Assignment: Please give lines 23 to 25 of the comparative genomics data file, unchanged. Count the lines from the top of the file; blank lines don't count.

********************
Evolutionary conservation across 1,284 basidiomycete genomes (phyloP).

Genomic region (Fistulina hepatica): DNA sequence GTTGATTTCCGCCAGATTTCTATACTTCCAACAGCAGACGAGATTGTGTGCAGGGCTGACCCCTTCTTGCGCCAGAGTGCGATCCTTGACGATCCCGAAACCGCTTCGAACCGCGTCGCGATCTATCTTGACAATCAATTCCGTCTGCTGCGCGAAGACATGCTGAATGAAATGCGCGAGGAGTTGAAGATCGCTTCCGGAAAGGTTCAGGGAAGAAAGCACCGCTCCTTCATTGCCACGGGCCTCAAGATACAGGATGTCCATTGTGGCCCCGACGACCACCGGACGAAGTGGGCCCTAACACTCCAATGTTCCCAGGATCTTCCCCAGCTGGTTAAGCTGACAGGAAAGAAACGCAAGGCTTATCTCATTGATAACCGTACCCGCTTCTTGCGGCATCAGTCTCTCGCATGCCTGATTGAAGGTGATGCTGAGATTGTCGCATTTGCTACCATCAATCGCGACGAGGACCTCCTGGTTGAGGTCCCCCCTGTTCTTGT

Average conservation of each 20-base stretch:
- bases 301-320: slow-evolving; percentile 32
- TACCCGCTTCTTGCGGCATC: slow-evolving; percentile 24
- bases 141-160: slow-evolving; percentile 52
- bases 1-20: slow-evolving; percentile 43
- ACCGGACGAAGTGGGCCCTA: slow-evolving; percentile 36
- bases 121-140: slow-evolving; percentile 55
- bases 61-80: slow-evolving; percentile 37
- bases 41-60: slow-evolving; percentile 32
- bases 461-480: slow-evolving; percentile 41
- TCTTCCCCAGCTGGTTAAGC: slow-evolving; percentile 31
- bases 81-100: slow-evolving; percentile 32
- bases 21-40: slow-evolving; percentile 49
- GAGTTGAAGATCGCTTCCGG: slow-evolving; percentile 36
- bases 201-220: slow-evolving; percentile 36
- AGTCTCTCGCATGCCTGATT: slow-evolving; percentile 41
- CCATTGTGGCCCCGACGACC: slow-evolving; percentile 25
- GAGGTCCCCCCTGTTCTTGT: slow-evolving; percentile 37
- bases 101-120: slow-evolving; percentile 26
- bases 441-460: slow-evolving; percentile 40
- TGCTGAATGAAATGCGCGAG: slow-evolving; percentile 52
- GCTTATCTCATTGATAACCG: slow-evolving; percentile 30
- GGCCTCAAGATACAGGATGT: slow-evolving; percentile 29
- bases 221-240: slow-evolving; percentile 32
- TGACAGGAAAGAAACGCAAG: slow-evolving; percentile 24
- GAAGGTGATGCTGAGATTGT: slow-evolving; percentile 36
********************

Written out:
- TGCTGAATGAAATGCGCGAG: slow-evolving; percentile 52
- GCTTATCTCATTGATAACCG: slow-evolving; percentile 30
- GGCCTCAAGATACAGGATGT: slow-evolving; percentile 29